Prologue: The Outcast DeadWill visits the Cross Bones Graveyard in London.
Chapter One: The Council Chamber
Pretty literal — the Council meets to discuss whether Charlotte is fit to run the Institute; we see a bit more of the Lightwoods, not to mention the Waylands and some other familiar families.
Chapter Two: Reparations
“Mr. Bane has been awaiting your arrival, sir,” said the footman, and stepped aside to let Will enter.
Chapter Three: Unjustifiable Death
The term, under the Accords, for a Shadowhunter killing a Downworlder without provocation.
“This was the first time she had been alone with Will in weeks.”
Chapter Four: A Journey
Tessa, Will and Jem leave the Institute and in fact, London entirely.
“Gabriel Lightwood strode across the room to meet them. He really was quite tall, Tessa thought, craning her neck to look up at him. As a tall girl herself, she didn’t often find herself bending her head back to look up at men.”
Chapter Five: Shades of the Past
This one is a pun that will probably only make sense upon actual reading. Althpugh one of the themes of the book is how the past affects the present.
Chapter Six: In Silence Sealed
Again the theme is hidden secrets. The title comes from a Charlotte Bronte poem. “In secret kept, in silence sealed.” Tessa begins to uncover the secrets of her own origins.
Chapter Seven: I had to redact the title of this chapter. It’s a spoiler.
“When Will truly wants something,” said Jem, quietly, “when he feels something — he can break your heart.”
Chapter Eight: The Purposes of Wrath
The title here comes from Thomas de Quncey’s (yes de Quincey!) Confessions of an English Opium-Eater. The paragraph is about addiction, and both the pleasures and the pains of opium, and the chapter is not dissimilar. Also, we meet Ragnor Fell.
Chapter Nine: Fierce Midnight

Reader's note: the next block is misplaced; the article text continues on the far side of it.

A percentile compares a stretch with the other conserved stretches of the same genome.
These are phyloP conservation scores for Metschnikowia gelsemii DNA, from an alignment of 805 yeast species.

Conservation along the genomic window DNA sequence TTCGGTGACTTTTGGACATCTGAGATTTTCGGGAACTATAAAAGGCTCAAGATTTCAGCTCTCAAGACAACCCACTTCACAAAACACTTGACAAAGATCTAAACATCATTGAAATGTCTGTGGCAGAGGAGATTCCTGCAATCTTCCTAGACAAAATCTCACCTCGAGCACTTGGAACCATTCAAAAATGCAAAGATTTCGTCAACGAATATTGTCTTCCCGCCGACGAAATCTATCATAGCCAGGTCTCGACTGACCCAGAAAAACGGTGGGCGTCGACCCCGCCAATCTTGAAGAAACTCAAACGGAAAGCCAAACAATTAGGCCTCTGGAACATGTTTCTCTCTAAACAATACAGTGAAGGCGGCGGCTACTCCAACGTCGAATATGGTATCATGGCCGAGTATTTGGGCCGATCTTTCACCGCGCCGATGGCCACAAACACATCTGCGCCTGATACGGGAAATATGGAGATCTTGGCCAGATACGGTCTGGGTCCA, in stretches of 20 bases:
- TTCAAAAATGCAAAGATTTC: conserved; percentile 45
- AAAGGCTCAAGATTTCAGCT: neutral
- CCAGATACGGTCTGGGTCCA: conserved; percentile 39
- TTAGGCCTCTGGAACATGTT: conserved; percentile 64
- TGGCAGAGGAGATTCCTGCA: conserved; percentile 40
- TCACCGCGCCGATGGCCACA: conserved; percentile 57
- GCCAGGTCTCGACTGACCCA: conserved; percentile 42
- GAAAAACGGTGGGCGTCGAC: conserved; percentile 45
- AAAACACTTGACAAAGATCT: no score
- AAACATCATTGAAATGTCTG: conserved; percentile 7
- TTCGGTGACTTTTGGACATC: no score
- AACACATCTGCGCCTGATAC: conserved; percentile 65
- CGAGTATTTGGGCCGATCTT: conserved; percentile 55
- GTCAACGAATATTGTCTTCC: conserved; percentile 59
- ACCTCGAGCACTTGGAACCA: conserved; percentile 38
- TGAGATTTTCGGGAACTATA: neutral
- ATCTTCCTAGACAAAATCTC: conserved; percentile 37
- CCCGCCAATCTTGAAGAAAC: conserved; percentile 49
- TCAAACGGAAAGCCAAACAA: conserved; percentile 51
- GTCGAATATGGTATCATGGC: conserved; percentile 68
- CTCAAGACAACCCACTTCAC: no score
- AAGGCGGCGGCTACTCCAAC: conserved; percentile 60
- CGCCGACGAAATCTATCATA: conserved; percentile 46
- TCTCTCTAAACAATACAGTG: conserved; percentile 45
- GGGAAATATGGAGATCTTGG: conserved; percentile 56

This chapter ends the night begun in the previous chapter. And has some pretty hot kissing. Titled after a Swinburne poem.
Chapter Ten: The Virtue of Angels
The virtue of angels is that they cannot deteriorate; their flaw is that they cannot improve. Man’s flaw is that he can deteriorate; and his virtue is that he can improve. —The Talmud
Someone rather unexpected hits Gabriel — who, really, was asking for it.
Chapter Eleven: Wild Unrest
This chapter title comes from the poem “City of Dreadful Night” by James Thompson. It’s really about taking on the suffering of someone you love. Will wanders about London at night. “He had reached Fleet Street. Temple Bar was visible through the mist in the distance” — Temple Bar is the structure Jem is standing in front of, on the cover of the book.
Chapter Twelve: The Ball
This is somewhat self-explanatory. There is a masquerade ball. And a balcony. And Magnus.
Chapter Thirteen: The Mortal Sword
We finally see the Mortal Sword put to its actual use: extracting the truth from reluctant Shadowhunters. And it is not pretty.
Chapter Fourteen: The Silent City
“Ah,” said a voice from the doorway, “having your annual ‘everyone thinks Will is a lunatic’ meeting, are you?”
Chapter Fifteen: Thousands More
From a poem by Charlotte Mew: There are thousands more; you do not miss a rose.
“Will has always been the brighter burning star, the one to catch attention — but Jem is a steady flame, unwavering and honest. He could make you happy.”
Chapter Sixteen: Mortal Rage
In which there are automatons and vengeance and explosions. The title comes from Shakespeare: “And brass eternal slave to mortal rage.”
Chapter Seventeen: In Dreams
There is the famous “in dreams begin responsibilities” but this title is actually from a poem by Matthew Arnold. The chapter from which this deleted scene was taken.
Chapter Eighteen: Until I Die
This chapter title has really freaked people out. So I will be nice and say that it is from a poem by Christopher Brennan (no relation to Sarah Rees):
Then seek not, sweet, the “If” and “Why” I love you now until I die.
Chapter Nineteen: If Treason Doth Prosper
Betrayals and misunderstandings come thick and fast. And Magnus may have a new boyfriend. The title is from a poem attributed to Sir John Harrington:
“Treason doth never prosper: what’s the reason? Why if it prosper, none dare call it treason.”
Chapter Twenty: The Last Dream
This is the chapter that made me cry! I rarely cry so I felt good about that. The chapter title comes from A Tale of Two Cities.
Chapter Twenty-One: Coals of Fire
I guess if you’re paying a lot of attention you’ll recognize this as part of something Jace quotes in City of Fallen Angels. Endings, beginnings, new characters, and, I promise, not too bad of a cliffhanger.
dimanche 29 mai 2011
[exclu] Les chapitres de Clockwork Prince révélés !
Cassandra Clare a révélé le plan de Clockwork Prince, le second tome des Infernal Devices.